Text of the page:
Payday lenders’ default fees could break the law

 

Personal Finance Editor

Many payday lenders could be breaking the law by charging excessive default fees to borrowers who miss repayments, according to Which?

An investigation by the consumer group revealed that 10 of 17 leading payday lenders have default fees of £20 or more, and four charged £25 and above, with Wonga topping the table at £30.

The consumer group’s legal opinion is that excessive default fees are unlawful under the Unfair Terms in Consumer Contracts Regulations 1999, which state it is unfair for lenders to charge a disproportionately high fee if borrowers default on a loan. The organisation has written to the worst offenders to challenge the level of their default fees, which it says should be no higher than the administrative costs associated with defaulting.

Wonga, the most profitable payday lender, said in response: “We charge a one-off default fee of £30 on late repayments that reflects the additional costs we incur in collecting these loans. This charge has been independently assessed as reflecting these expenses.”

The company added: “We are completely transparent about our default fee and it is clear to customers when they apply for a loan, and at least three further times before their repayment date.”

But, as Which? pointed out, high charges are one of the biggest factors that tip borrowers into a disastrous spiral of debt. Its research found that more than 50 per cent of payday loan users had incurred charges for missed or bounced credit repayments over 12 months, compared with just 16 per cent for all credit users.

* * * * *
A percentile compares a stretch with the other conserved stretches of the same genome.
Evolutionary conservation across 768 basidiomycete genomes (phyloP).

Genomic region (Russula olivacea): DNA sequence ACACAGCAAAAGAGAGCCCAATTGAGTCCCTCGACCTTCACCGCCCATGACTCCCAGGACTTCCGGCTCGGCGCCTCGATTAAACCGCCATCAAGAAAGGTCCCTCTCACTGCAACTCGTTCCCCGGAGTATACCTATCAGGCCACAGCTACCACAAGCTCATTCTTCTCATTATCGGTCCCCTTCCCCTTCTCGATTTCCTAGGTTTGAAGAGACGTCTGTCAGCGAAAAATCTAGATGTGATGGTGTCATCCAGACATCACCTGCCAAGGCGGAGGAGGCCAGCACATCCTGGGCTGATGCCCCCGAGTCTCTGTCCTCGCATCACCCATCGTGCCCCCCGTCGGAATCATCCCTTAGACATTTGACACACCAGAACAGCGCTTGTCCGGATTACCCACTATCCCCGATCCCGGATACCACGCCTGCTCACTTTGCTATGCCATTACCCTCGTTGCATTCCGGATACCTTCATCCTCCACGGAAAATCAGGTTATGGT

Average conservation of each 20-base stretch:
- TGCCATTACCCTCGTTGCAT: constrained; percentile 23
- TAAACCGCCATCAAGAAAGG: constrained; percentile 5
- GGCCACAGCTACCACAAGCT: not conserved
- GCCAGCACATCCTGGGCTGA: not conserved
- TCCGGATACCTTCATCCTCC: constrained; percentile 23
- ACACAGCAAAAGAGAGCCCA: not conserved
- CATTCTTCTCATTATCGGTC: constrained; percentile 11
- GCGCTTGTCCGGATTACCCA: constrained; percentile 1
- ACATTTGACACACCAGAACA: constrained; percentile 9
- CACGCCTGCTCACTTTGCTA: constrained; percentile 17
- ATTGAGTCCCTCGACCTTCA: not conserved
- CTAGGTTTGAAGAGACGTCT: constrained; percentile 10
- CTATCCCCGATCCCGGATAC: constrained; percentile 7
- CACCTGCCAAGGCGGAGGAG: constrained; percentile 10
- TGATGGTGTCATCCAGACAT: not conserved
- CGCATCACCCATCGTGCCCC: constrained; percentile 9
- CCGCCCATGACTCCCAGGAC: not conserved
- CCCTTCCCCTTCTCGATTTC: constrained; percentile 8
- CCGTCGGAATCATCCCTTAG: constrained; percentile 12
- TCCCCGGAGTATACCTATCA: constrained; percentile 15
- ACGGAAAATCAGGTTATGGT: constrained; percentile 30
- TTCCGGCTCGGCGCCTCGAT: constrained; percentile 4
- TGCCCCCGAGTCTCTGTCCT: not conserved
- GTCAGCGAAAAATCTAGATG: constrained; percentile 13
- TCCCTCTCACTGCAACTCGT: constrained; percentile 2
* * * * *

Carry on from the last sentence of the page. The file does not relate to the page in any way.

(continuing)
One in five payday users said they had been hit with “unexpected charges”.

Richard Lloyd, executive director at Which? said: “We believe payday lenders are exploiting borrowers with excessive fees, which can push them even further into debt. If they cannot justify why these charges are so high and refuse to cut them, we would look to take further steps to protect vulnerable consumers. The regulator must also take action to ensure all fees are fair, proportionate and only reflect lenders’ costs.”

Some payday lenders impose lower default charges of £12. In 2006, the Office of Fair Trading found that penalty charges for credit cards should be no more than £12, unless there are exceptional factors.

Russell Hamblin-Boone, chief executive of the Consumer Finance Association, which represents many of the major payday lenders, said: “The industry is subject to a market investigation by the Competition Commission and this is the appropriate body to make judgements on fees. It is for the regulator to rule whether lenders are compliant with the current trading regulations and have made their charges clear to customers.”

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